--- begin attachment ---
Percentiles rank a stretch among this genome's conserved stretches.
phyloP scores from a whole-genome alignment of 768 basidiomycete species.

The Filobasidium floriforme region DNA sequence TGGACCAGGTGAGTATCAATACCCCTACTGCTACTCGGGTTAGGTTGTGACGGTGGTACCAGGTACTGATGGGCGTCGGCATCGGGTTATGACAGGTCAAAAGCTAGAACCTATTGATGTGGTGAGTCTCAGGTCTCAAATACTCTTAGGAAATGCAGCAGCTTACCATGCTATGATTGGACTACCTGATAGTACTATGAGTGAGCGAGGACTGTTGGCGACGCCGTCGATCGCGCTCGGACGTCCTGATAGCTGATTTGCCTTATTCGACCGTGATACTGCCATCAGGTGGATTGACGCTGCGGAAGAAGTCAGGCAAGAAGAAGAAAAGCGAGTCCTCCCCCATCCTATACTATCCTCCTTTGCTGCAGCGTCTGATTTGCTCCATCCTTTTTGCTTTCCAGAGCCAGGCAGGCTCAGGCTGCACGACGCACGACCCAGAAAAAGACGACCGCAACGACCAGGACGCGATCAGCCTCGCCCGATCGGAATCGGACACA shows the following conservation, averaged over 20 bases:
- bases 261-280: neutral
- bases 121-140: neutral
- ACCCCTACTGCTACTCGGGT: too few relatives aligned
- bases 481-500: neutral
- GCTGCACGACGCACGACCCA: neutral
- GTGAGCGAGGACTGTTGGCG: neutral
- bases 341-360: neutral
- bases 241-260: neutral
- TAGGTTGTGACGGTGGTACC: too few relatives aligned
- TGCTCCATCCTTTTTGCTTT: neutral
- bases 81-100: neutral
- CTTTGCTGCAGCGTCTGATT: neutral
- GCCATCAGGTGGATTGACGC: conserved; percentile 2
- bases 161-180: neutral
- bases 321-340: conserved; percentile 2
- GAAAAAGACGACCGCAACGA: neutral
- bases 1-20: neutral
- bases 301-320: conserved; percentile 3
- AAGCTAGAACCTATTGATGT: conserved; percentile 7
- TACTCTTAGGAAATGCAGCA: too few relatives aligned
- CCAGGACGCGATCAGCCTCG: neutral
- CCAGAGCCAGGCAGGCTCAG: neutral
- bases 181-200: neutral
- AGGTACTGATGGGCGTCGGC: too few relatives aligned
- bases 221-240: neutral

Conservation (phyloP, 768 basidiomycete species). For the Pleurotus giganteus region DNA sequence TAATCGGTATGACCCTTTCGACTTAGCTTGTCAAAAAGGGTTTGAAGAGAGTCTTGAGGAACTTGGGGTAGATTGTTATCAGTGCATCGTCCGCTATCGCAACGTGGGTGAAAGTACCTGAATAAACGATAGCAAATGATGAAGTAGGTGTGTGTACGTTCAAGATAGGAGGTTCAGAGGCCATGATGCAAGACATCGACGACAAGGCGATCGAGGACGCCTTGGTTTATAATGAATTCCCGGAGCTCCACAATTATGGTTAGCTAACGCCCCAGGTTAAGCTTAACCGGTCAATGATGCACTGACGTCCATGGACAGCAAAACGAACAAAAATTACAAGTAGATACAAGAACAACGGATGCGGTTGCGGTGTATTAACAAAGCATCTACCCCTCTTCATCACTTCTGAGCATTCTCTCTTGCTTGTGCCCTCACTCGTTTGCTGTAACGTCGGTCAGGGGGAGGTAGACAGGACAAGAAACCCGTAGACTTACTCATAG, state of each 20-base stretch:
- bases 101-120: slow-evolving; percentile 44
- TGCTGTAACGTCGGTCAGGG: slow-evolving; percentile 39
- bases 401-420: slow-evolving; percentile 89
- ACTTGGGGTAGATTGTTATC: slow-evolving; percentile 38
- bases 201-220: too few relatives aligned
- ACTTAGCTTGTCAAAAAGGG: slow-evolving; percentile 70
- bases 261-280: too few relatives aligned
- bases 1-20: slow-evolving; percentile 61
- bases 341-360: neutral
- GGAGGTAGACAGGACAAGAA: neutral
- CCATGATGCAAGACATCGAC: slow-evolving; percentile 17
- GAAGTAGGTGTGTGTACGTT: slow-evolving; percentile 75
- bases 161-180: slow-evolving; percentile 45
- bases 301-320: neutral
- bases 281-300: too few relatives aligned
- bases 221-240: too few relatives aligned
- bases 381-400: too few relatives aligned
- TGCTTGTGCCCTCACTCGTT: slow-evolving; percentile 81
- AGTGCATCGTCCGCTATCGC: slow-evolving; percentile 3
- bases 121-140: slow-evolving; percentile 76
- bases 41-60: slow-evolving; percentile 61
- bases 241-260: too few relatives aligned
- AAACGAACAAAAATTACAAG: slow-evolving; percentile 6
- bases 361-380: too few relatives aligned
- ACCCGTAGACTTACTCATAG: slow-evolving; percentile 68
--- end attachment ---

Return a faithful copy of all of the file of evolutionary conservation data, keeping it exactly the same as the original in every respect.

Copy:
Percentiles rank a stretch among this genome's conserved stretches.
phyloP scores from a whole-genome alignment of 768 basidiomycete species.

The Filobasidium floriforme region DNA sequence TGGACCAGGTGAGTATCAATACCCCTACTGCTACTCGGGTTAGGTTGTGACGGTGGTACCAGGTACTGATGGGCGTCGGCATCGGGTTATGACAGGTCAAAAGCTAGAACCTATTGATGTGGTGAGTCTCAGGTCTCAAATACTCTTAGGAAATGCAGCAGCTTACCATGCTATGATTGGACTACCTGATAGTACTATGAGTGAGCGAGGACTGTTGGCGACGCCGTCGATCGCGCTCGGACGTCCTGATAGCTGATTTGCCTTATTCGACCGTGATACTGCCATCAGGTGGATTGACGCTGCGGAAGAAGTCAGGCAAGAAGAAGAAAAGCGAGTCCTCCCCCATCCTATACTATCCTCCTTTGCTGCAGCGTCTGATTTGCTCCATCCTTTTTGCTTTCCAGAGCCAGGCAGGCTCAGGCTGCACGACGCACGACCCAGAAAAAGACGACCGCAACGACCAGGACGCGATCAGCCTCGCCCGATCGGAATCGGACACA shows the following conservation, averaged over 20 bases:
- bases 261-280: neutral
- bases 121-140: neutral
- ACCCCTACTGCTACTCGGGT: too few relatives aligned
- bases 481-500: neutral
- GCTGCACGACGCACGACCCA: neutral
- GTGAGCGAGGACTGTTGGCG: neutral
- bases 341-360: neutral
- bases 241-260: neutral
- TAGGTTGTGACGGTGGTACC: too few relatives aligned
- TGCTCCATCCTTTTTGCTTT: neutral
- bases 81-100: neutral
- CTTTGCTGCAGCGTCTGATT: neutral
- GCCATCAGGTGGATTGACGC: conserved; percentile 2
- bases 161-180: neutral
- bases 321-340: conserved; percentile 2
- GAAAAAGACGACCGCAACGA: neutral
- bases 1-20: neutral
- bases 301-320: conserved; percentile 3
- AAGCTAGAACCTATTGATGT: conserved; percentile 7
- TACTCTTAGGAAATGCAGCA: too few relatives aligned
- CCAGGACGCGATCAGCCTCG: neutral
- CCAGAGCCAGGCAGGCTCAG: neutral
- bases 181-200: neutral
- AGGTACTGATGGGCGTCGGC: too few relatives aligned
- bases 221-240: neutral

Conservation (phyloP, 768 basidiomycete species). For the Pleurotus giganteus region DNA sequence TAATCGGTATGACCCTTTCGACTTAGCTTGTCAAAAAGGGTTTGAAGAGAGTCTTGAGGAACTTGGGGTAGATTGTTATCAGTGCATCGTCCGCTATCGCAACGTGGGTGAAAGTACCTGAATAAACGATAGCAAATGATGAAGTAGGTGTGTGTACGTTCAAGATAGGAGGTTCAGAGGCCATGATGCAAGACATCGACGACAAGGCGATCGAGGACGCCTTGGTTTATAATGAATTCCCGGAGCTCCACAATTATGGTTAGCTAACGCCCCAGGTTAAGCTTAACCGGTCAATGATGCACTGACGTCCATGGACAGCAAAACGAACAAAAATTACAAGTAGATACAAGAACAACGGATGCGGTTGCGGTGTATTAACAAAGCATCTACCCCTCTTCATCACTTCTGAGCATTCTCTCTTGCTTGTGCCCTCACTCGTTTGCTGTAACGTCGGTCAGGGGGAGGTAGACAGGACAAGAAACCCGTAGACTTACTCATAG, state of each 20-base stretch:
- bases 101-120: slow-evolving; percentile 44
- TGCTGTAACGTCGGTCAGGG: slow-evolving; percentile 39
- bases 401-420: slow-evolving; percentile 89
- ACTTGGGGTAGATTGTTATC: slow-evolving; percentile 38
- bases 201-220: too few relatives aligned
- ACTTAGCTTGTCAAAAAGGG: slow-evolving; percentile 70
- bases 261-280: too few relatives aligned
- bases 1-20: slow-evolving; percentile 61
- bases 341-360: neutral
- GGAGGTAGACAGGACAAGAA: neutral
- CCATGATGCAAGACATCGAC: slow-evolving; percentile 17
- GAAGTAGGTGTGTGTACGTT: slow-evolving; percentile 75
- bases 161-180: slow-evolving; percentile 45
- bases 301-320: neutral
- bases 281-300: too few relatives aligned
- bases 221-240: too few relatives aligned
- bases 381-400: too few relatives aligned
- TGCTTGTGCCCTCACTCGTT: slow-evolving; percentile 81
- AGTGCATCGTCCGCTATCGC: slow-evolving; percentile 3
- bases 121-140: slow-evolving; percentile 76
- bases 41-60: slow-evolving; percentile 61
- bases 241-260: too few relatives aligned
- AAACGAACAAAAATTACAAG: slow-evolving; percentile 6
- bases 361-380: too few relatives aligned
- ACCCGTAGACTTACTCATAG: slow-evolving; percentile 68